Creating a panel for Comic Con

In just a few short weeks I’ll be at the 2013 Chicago Comic Con.  It’s a week after the official book launch of D’mok Revival: Awakening.

My best friend Pat, and my sister Elizabeth will be with me the Con.  I can’t tell you how excited I am to be able to share this Con experience with both of them. As you will read in the dedication and author’s note in my book first book, they were instrumental in their support and early critique of the story. Without the book wouldn’t be what it is, and frankly, without Pat, the book would be here at all.

I’m also lucky enough to have Brittney Brauer at the con.  She worked at Mira Smart Publishing to get my “Seed” copies printed.  She’s brilliant, and an expert in the publishing realm.  One of main attractions (beyond the book) to the D’mok Revival booth is the opportunity for other con goers to find out how to bring THEIR story to market.  Look, most Scifi lovers have a story.  Some have the passion and drive to bring it to bear just like I did.  I WANT TO HELP those people.  Lord knows I would have loved someone to help me blaze the trail and figure things out.  But that’s okay.  I can be that for other people now.  It’s kind of cool!

So, in addition to the booth, Brittney and I have pulled together a panel on how to Self-publish.  It’s an hour presentation, on Friday August 9th.

I thought I’d talk a little bit about my approach to creating the panel.

This panel isn’t about saying how awesome D’mok Revival is and how to be godly or anything crazy, it’s an opportunity for me to “think like a new author” and provide the information I was seeking oh so long ago.

First I start with a clear goal.  My goal for the panel is to talk about the overall process with the experts.  Then talk about what happened as D’mok Revival went through these stages, like a case study.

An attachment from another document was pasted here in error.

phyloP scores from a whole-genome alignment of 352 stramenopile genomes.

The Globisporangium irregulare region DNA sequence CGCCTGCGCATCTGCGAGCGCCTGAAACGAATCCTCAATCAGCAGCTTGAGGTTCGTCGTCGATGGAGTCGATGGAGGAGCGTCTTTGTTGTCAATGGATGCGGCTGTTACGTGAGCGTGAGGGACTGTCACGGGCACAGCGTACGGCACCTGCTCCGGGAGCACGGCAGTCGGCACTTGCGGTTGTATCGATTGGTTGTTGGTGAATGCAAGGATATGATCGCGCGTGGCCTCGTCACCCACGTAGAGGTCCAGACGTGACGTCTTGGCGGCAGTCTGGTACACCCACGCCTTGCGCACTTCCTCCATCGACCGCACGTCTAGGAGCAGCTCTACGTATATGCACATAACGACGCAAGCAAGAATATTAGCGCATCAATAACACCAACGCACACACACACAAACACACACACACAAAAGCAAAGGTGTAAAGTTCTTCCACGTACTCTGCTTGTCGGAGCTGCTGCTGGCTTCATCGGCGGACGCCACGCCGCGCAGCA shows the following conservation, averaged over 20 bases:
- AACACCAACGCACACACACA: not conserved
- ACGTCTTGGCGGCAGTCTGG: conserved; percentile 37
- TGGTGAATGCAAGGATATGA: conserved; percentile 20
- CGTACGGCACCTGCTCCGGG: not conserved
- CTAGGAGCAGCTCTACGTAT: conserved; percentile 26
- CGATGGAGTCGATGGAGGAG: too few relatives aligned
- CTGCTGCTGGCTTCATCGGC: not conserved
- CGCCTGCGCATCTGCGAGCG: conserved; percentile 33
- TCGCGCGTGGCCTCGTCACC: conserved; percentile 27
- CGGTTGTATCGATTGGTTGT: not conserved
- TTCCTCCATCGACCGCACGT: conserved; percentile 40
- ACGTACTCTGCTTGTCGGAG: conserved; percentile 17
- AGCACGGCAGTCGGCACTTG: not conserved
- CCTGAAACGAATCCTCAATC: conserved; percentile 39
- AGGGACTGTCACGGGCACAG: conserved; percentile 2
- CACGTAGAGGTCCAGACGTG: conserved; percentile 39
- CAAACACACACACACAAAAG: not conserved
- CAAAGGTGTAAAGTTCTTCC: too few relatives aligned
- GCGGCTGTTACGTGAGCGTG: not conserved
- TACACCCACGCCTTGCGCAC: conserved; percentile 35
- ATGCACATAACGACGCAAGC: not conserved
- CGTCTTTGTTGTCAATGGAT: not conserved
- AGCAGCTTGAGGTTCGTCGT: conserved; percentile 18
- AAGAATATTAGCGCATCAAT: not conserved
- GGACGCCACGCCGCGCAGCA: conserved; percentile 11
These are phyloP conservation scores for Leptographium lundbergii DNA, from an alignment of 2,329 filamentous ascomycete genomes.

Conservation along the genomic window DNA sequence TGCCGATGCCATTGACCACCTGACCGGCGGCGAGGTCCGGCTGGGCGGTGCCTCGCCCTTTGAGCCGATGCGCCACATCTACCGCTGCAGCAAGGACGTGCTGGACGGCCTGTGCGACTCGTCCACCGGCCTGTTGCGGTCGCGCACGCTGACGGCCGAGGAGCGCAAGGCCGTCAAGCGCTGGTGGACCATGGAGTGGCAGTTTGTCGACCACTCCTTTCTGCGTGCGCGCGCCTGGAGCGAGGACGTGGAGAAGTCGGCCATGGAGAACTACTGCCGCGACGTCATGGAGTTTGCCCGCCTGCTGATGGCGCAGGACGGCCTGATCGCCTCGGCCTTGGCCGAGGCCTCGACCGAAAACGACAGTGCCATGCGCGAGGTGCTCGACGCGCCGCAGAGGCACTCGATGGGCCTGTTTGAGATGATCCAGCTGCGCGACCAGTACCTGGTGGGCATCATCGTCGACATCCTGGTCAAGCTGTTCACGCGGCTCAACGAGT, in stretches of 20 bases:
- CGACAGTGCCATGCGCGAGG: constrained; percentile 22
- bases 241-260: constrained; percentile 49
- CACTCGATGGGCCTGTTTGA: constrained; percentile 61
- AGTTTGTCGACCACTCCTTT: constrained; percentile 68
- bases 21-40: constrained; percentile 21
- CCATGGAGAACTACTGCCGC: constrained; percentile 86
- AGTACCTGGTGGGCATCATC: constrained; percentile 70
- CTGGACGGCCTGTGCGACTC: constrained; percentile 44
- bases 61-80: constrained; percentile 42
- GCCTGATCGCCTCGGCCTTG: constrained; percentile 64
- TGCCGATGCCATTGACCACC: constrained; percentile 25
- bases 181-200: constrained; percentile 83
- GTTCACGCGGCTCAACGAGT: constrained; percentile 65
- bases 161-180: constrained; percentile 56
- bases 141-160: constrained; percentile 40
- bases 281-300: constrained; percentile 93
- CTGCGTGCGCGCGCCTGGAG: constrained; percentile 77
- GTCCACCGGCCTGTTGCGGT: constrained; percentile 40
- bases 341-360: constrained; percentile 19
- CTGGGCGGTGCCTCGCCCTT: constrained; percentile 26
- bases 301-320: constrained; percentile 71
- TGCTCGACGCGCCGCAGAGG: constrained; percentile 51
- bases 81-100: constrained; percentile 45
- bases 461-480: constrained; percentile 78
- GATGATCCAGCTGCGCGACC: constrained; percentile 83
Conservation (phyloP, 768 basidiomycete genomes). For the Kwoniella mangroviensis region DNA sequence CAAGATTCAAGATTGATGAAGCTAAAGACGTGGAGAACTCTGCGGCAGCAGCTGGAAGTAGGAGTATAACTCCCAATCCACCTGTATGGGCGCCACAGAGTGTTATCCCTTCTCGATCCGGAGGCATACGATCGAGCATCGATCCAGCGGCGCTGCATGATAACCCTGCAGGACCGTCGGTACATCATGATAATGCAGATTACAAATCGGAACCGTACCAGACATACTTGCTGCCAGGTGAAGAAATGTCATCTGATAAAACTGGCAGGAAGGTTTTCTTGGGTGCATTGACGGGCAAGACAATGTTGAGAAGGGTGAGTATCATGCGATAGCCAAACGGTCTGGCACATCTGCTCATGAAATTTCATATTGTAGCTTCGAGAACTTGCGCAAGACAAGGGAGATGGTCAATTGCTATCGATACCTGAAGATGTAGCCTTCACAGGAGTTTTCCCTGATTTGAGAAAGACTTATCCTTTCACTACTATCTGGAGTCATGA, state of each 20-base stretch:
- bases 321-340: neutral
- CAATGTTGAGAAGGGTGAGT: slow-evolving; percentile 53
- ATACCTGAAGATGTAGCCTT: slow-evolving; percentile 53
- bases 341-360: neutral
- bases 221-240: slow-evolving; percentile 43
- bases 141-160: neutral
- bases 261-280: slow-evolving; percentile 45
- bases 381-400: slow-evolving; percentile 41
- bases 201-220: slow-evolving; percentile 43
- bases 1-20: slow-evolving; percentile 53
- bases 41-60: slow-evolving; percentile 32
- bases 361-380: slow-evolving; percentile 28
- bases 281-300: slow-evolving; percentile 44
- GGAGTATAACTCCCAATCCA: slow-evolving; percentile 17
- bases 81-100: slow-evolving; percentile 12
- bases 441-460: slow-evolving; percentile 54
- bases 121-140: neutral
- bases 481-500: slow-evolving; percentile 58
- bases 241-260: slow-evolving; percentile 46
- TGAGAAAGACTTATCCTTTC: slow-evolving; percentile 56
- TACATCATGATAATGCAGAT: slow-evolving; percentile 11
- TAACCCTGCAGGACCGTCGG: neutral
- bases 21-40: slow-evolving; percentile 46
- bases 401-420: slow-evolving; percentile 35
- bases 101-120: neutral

The most important thing to remember is: who is in the audience, what do they already know, what would help them the most, and in what way can they absorb it the best.

So I put on my thinking cap and thought about Authors.  They are typically good with the writing part. In fact, many don’t want advice on how to write.  They have their approach and you’re not going to change it.  So I’m steering CLEAR of that one.  Besides, there are so many writer’s conventions out there that will provide better insights into the art of writing.

Instead I think it would be more interesting to them to focus on “what comes next” after writing the manuscript.  To properly tune this presentation I first listed what are the things the audience wants to know (or should know):


1) Where to spend the money if you have it (editor, cover, book quality)

2) Where to find an editor

3) How to find and evaluate an artist for your cover and brand

4) The printing process (vetting options, pricing)

5) PR for your book (advanced review copies [ARCs], how to come up with messages, press releases, web sites, social media, blogging)

6) Contests, reviews and advertising

7) Distribution of books (ebook, physical book, Amazon, etc.)

8) The release process and beyond (how, where, when, interviews, tours)

9) Questions


This looks a little long, so I’ll dial it back to the essentials and just use a summary for the others.

Cost, Editing, visual design, printing, and distribution really needs to be the core.  I can always direct people to my blog, to email me with other specifics later.

I’m going to pull together a few PowerPoint slides to provide relevant visuals and hold engagement. As my friend and co-worker Brandon would say “don’t fill it with text.” It’s a VISUAL medium, not intended to be a small encyclopedia.

In addition to the PowerPoint, Brittney is brining a few other experts to be on the panel. That takes some of the pressure off, and makes it more interesting as one person isn’t droning on the whole time.  It also provides more legitimacy concerning answers.  They can also deep dive in their respective topics to depths further than I could. Bonus information for the panel viewers!

In the end, I want the audience to have the information needed to start planning their own approach.  Brittney and I will be available after the session, at the booth, and via email after the con to stay in touch and help people out.

So, that’s my approach to assembling the panel.

Where does the time go?

Launch is imminent!  We’re just a few weeks away now.  I have the proof version of my final edition coming in the mail. The official t-shirts are in production. I have the exclusive Comic Con posters already in-hand at home. The Comic Con goody-bag flier is designed and about to go to press as soon as I get my booth number.